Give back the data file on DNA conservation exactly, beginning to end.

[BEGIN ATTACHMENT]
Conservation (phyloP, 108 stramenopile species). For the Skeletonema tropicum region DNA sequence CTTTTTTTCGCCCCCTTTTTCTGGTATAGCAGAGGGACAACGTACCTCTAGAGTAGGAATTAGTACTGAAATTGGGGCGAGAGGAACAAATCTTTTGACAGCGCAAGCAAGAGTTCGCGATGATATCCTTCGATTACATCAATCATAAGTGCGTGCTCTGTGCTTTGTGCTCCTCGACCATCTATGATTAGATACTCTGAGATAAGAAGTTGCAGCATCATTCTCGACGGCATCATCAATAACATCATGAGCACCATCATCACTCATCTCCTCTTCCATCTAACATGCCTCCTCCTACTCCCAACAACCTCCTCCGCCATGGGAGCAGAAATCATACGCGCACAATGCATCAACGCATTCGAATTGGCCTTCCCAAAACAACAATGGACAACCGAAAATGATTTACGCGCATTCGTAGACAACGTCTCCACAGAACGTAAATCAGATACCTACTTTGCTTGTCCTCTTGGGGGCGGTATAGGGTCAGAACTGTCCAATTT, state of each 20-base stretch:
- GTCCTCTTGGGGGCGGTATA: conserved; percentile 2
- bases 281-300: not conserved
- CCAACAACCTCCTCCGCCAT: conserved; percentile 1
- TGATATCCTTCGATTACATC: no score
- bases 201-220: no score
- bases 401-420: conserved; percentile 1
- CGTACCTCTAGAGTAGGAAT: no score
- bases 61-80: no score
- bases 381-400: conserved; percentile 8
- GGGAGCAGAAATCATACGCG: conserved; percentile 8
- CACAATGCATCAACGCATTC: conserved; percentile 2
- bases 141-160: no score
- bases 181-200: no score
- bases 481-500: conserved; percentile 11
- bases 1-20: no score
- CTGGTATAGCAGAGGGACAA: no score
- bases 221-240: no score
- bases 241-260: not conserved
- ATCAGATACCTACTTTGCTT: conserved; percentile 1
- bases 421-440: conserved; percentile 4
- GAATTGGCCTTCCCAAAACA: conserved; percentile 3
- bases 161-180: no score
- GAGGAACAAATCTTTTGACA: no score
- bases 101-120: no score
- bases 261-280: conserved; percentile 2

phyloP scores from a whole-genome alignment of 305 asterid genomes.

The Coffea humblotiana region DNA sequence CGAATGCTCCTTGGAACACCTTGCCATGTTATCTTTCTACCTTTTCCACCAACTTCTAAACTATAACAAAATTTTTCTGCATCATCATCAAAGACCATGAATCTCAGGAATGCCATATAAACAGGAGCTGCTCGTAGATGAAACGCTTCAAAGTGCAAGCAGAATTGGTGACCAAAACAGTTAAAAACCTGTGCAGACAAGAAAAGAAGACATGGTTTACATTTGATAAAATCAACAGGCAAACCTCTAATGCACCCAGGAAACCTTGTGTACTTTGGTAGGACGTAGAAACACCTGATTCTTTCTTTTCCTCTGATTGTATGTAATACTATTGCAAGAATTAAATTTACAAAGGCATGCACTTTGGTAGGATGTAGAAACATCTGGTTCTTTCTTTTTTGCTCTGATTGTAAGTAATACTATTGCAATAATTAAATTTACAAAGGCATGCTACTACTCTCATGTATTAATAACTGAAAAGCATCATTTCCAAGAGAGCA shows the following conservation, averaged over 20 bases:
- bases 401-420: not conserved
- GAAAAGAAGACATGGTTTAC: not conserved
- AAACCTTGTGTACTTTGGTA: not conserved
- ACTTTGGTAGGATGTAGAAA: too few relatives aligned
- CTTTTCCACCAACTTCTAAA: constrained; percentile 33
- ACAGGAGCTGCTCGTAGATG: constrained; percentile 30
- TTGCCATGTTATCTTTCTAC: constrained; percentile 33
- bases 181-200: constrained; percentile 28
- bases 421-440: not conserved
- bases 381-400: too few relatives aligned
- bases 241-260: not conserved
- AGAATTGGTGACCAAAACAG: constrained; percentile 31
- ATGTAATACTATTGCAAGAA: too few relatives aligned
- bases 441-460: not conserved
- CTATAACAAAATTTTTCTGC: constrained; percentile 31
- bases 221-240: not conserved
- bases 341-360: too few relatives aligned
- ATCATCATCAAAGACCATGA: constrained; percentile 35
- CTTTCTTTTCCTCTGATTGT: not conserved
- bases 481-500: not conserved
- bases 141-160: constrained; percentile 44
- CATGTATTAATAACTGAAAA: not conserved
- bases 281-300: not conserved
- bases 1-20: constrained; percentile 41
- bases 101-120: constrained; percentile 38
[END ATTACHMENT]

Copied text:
Conservation (phyloP, 108 stramenopile species). For the Skeletonema tropicum region DNA sequence CTTTTTTTCGCCCCCTTTTTCTGGTATAGCAGAGGGACAACGTACCTCTAGAGTAGGAATTAGTACTGAAATTGGGGCGAGAGGAACAAATCTTTTGACAGCGCAAGCAAGAGTTCGCGATGATATCCTTCGATTACATCAATCATAAGTGCGTGCTCTGTGCTTTGTGCTCCTCGACCATCTATGATTAGATACTCTGAGATAAGAAGTTGCAGCATCATTCTCGACGGCATCATCAATAACATCATGAGCACCATCATCACTCATCTCCTCTTCCATCTAACATGCCTCCTCCTACTCCCAACAACCTCCTCCGCCATGGGAGCAGAAATCATACGCGCACAATGCATCAACGCATTCGAATTGGCCTTCCCAAAACAACAATGGACAACCGAAAATGATTTACGCGCATTCGTAGACAACGTCTCCACAGAACGTAAATCAGATACCTACTTTGCTTGTCCTCTTGGGGGCGGTATAGGGTCAGAACTGTCCAATTT, state of each 20-base stretch:
- GTCCTCTTGGGGGCGGTATA: conserved; percentile 2
- bases 281-300: not conserved
- CCAACAACCTCCTCCGCCAT: conserved; percentile 1
- TGATATCCTTCGATTACATC: no score
- bases 201-220: no score
- bases 401-420: conserved; percentile 1
- CGTACCTCTAGAGTAGGAAT: no score
- bases 61-80: no score
- bases 381-400: conserved; percentile 8
- GGGAGCAGAAATCATACGCG: conserved; percentile 8
- CACAATGCATCAACGCATTC: conserved; percentile 2
- bases 141-160: no score
- bases 181-200: no score
- bases 481-500: conserved; percentile 11
- bases 1-20: no score
- CTGGTATAGCAGAGGGACAA: no score
- bases 221-240: no score
- bases 241-260: not conserved
- ATCAGATACCTACTTTGCTT: conserved; percentile 1
- bases 421-440: conserved; percentile 4
- GAATTGGCCTTCCCAAAACA: conserved; percentile 3
- bases 161-180: no score
- GAGGAACAAATCTTTTGACA: no score
- bases 101-120: no score
- bases 261-280: conserved; percentile 2

phyloP scores from a whole-genome alignment of 305 asterid genomes.

The Coffea humblotiana region DNA sequence CGAATGCTCCTTGGAACACCTTGCCATGTTATCTTTCTACCTTTTCCACCAACTTCTAAACTATAACAAAATTTTTCTGCATCATCATCAAAGACCATGAATCTCAGGAATGCCATATAAACAGGAGCTGCTCGTAGATGAAACGCTTCAAAGTGCAAGCAGAATTGGTGACCAAAACAGTTAAAAACCTGTGCAGACAAGAAAAGAAGACATGGTTTACATTTGATAAAATCAACAGGCAAACCTCTAATGCACCCAGGAAACCTTGTGTACTTTGGTAGGACGTAGAAACACCTGATTCTTTCTTTTCCTCTGATTGTATGTAATACTATTGCAAGAATTAAATTTACAAAGGCATGCACTTTGGTAGGATGTAGAAACATCTGGTTCTTTCTTTTTTGCTCTGATTGTAAGTAATACTATTGCAATAATTAAATTTACAAAGGCATGCTACTACTCTCATGTATTAATAACTGAAAAGCATCATTTCCAAGAGAGCA shows the following conservation, averaged over 20 bases:
- bases 401-420: not conserved
- GAAAAGAAGACATGGTTTAC: not conserved
- AAACCTTGTGTACTTTGGTA: not conserved
- ACTTTGGTAGGATGTAGAAA: too few relatives aligned
- CTTTTCCACCAACTTCTAAA: constrained; percentile 33
- ACAGGAGCTGCTCGTAGATG: constrained; percentile 30
- TTGCCATGTTATCTTTCTAC: constrained; percentile 33
- bases 181-200: constrained; percentile 28
- bases 421-440: not conserved
- bases 381-400: too few relatives aligned
- bases 241-260: not conserved
- AGAATTGGTGACCAAAACAG: constrained; percentile 31
- ATGTAATACTATTGCAAGAA: too few relatives aligned
- bases 441-460: not conserved
- CTATAACAAAATTTTTCTGC: constrained; percentile 31
- bases 221-240: not conserved
- bases 341-360: too few relatives aligned
- ATCATCATCAAAGACCATGA: constrained; percentile 35
- CTTTCTTTTCCTCTGATTGT: not conserved
- bases 481-500: not conserved
- bases 141-160: constrained; percentile 44
- CATGTATTAATAACTGAAAA: not conserved
- bases 281-300: not conserved
- bases 1-20: constrained; percentile 41
- bases 101-120: constrained; percentile 38